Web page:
There is a saying in Afghanistan, “Women should stay home or in the grave.” This sentiment is a remnant of the Taliban-era, when women could be whipped in public for baring their ankles, lose a finger for painting their nails, or be thrown down a flight of stairs for hosting an informal school in their homes.
Suddenly it’s November. Snow is falling gently outside the window at CAI, and this year’s Journey of Hope magazine is at the printer ready to display a year’s worth of progress, challenge, and hope in its glossy pages. Gift-giving season has snuck up on us once again, and this year CAI is trying something new, a gift catalogue with a variety of charitable choices that make a meaningful gift for friends and family. Each gift in the catalogue goes directly to programs overseas, so you can be sure your donation gifts are doing the most good.
Educating girls in developing countries has been the focal point of NGOs and charity organizations for many years. The UN highlighted girls’ education in both the 2000 Millennium Development Goals and the 2015 Sustainable Development Goals. While these goals include educating boys too, they call out the disparity in gender specifically. CAI also singles out girls’ education as an important focus in our mission, noting that girls face higher social and economic barriers to education than boys in the countries where we work.
In the eastern provinces of Afghanistan, where agriculture is still the main source of income, semi-nomadic Kuchi tribes still move with the seasons, following ancient cultural traditions. In the past these tribes roamed across the region in search of grazing grounds for their herds of sheep and camels, but government borders, private land, and changing climate have drastically reduced the number of people who still travel, and the places they can go.
Last spring CAI supporters met Hareem, a young woman with a dream of being a pharmacist and a strong determination to achieve that dream despite poverty, family tragedy, and difficulty accessing education. Hareem was a featured scholarship student during the 2016 summer campaign. Read an update to her story to see how her determination continues to push her toward her goal, despite unexpected hardships.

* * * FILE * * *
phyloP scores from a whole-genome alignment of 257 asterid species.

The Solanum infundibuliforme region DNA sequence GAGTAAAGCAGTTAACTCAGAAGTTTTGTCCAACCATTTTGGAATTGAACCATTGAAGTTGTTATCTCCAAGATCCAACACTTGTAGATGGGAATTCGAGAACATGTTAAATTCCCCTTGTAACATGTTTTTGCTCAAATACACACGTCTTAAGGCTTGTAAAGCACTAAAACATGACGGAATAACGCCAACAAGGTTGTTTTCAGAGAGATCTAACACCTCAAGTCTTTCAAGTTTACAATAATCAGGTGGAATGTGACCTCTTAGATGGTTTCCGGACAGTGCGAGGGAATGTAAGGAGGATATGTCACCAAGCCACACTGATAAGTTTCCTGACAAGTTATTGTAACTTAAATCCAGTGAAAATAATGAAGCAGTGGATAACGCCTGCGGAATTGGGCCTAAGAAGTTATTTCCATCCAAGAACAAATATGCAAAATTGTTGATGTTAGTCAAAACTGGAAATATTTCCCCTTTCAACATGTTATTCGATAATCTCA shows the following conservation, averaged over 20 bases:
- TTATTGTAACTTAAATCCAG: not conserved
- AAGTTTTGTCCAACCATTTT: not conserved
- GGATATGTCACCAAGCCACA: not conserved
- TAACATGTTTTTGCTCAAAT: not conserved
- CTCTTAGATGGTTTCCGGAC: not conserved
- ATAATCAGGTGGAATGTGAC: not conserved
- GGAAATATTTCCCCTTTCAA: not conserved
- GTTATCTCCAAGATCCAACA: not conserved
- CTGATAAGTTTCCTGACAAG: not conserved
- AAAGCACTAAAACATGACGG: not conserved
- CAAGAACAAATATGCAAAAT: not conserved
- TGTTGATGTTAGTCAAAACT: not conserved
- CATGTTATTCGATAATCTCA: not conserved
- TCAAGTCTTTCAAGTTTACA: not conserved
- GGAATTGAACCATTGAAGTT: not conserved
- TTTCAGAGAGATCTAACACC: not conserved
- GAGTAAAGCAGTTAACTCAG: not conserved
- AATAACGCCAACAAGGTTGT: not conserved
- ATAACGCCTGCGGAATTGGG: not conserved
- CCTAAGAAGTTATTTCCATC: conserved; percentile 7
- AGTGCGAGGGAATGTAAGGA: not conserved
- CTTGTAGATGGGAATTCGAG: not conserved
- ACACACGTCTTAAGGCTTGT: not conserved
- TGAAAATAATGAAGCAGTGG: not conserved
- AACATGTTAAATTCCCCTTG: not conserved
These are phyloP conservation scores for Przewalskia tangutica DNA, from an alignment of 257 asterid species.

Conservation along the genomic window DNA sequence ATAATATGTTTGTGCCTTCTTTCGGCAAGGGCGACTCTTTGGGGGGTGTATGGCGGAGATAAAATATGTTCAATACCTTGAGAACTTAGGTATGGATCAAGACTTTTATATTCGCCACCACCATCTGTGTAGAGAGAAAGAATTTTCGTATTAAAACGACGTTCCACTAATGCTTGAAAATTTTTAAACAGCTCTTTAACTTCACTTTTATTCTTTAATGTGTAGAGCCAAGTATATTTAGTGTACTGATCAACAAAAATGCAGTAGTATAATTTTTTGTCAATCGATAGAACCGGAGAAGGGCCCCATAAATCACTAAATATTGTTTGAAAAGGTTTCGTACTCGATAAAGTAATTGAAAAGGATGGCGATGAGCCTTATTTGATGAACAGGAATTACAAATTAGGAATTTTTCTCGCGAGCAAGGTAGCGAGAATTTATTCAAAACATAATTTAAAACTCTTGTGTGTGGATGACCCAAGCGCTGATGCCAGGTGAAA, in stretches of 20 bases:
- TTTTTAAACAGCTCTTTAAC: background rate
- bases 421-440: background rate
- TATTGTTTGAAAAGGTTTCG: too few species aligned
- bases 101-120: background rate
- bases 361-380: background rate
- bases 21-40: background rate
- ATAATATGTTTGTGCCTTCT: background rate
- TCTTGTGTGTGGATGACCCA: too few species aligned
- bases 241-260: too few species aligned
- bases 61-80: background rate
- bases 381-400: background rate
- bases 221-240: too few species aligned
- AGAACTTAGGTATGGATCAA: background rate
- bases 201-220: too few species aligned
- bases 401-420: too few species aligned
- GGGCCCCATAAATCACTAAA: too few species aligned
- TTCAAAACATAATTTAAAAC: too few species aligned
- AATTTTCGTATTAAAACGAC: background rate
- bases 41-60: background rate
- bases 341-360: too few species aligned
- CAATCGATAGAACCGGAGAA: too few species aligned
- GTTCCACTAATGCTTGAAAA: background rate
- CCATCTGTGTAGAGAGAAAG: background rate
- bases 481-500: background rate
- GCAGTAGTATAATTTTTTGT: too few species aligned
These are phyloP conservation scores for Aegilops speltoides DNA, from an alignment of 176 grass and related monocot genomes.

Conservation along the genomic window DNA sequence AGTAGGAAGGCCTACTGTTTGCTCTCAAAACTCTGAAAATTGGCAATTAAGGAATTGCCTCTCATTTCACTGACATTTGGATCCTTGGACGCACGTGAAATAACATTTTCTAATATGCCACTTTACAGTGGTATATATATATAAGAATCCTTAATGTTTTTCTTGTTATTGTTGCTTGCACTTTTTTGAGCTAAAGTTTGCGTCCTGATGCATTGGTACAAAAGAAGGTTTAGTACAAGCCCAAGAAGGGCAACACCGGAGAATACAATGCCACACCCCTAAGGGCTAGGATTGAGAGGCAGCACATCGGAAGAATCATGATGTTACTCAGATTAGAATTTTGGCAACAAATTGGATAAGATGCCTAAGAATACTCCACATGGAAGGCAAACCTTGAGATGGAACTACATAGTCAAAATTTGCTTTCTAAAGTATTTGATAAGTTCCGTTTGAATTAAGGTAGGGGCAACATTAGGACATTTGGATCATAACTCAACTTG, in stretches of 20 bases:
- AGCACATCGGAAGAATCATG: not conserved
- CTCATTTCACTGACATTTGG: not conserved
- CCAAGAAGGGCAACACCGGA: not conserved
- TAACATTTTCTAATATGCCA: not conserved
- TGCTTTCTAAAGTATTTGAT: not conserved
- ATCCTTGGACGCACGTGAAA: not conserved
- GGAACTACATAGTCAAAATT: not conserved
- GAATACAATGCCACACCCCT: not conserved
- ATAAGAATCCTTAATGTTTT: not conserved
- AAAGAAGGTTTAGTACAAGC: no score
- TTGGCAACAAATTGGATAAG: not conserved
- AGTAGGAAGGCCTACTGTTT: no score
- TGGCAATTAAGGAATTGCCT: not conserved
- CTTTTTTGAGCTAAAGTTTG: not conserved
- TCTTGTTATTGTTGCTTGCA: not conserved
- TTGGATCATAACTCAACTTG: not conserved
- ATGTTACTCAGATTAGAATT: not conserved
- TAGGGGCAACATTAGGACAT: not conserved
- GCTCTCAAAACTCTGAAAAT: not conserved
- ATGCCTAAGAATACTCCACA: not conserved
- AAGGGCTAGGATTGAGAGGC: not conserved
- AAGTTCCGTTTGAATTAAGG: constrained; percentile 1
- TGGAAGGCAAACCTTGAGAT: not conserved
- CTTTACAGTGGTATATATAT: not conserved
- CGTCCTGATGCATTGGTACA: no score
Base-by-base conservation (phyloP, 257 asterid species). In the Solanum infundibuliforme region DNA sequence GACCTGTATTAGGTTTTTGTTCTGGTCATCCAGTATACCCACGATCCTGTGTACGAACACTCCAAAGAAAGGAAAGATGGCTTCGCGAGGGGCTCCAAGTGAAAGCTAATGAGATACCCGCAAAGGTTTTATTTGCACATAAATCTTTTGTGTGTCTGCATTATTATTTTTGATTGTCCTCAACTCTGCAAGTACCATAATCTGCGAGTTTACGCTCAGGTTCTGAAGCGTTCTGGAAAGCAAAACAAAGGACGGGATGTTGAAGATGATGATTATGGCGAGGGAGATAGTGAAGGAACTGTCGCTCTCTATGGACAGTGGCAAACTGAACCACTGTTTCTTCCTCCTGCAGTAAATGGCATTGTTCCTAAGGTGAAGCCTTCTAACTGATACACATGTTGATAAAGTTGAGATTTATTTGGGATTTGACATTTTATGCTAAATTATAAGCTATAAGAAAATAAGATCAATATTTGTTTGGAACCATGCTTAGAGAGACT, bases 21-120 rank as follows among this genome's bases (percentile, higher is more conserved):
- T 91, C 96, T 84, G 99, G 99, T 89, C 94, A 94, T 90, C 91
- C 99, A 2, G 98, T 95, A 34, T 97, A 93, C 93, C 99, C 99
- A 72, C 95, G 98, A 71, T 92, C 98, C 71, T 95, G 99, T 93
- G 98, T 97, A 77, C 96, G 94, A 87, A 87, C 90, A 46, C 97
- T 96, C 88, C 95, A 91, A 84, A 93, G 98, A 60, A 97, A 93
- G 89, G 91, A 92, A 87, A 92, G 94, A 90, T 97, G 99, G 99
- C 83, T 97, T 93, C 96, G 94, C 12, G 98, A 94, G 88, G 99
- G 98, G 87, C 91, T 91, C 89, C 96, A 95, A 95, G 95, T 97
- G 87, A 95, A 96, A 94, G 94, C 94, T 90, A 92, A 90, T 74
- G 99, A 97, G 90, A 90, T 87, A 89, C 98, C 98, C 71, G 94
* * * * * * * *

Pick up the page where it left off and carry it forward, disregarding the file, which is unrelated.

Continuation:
Most of the media reports on Afghanistan and Pakistan revolve around military strategy and the ongoing battles against militant groups. However, there are many more issues and initiatives that are taking place to help the people of these countries receive the tools they need to heal and grow their countries. CAI decided to bring these solutions to light during our event in Washington D.C. on September 21, 2017.
Earlier this year, we put out a plea for help to repair damaged and crumbling schools and build two new structures for students crammed into small homes or studying in the open air. Hundreds of people from across the country and even across the world came together and pitched in to make sure students in Afghanistan, Pakistan, and Tajikistan have a safe space to learn.
Back to school is on the minds of many parents and children as the hazy days of summer shrink into cooler nights. Grocery store aisles of fresh pencils, colorful notebooks, and backpacks are replacing summer coolers, beach balls, and sun hats. Halfway across the world in Pakistan, Afghanistan, and Tajikistan students and their parents are thinking about going back to school too. Many schools have been on a summer break, and in some areas it’s too hot to go to school in summer, so they wait until the cooler months to start classes.
Bonnie Hough was dedicated to finding solutions for challenges - personally, locally, and globally. It was her nature to observe a problem from what she considered a scientific perspective, creating solutions based on her observations and understanding. She did something because it interested her and it needed to be done. This was simply her approach to life.
I, Yalda, daughter of Gholam Heydar, study Dari Language and Literature at the Teacher Training School of Seyed Jamaleddin Afghan. If I tell you the story of my life, you will see what a hard life I have had so far. I was six years old when my father was martyred and at the same time my brother lost a limb in a bombing airstrike. From this very moment, my life became grim and was left with a mountain of grief.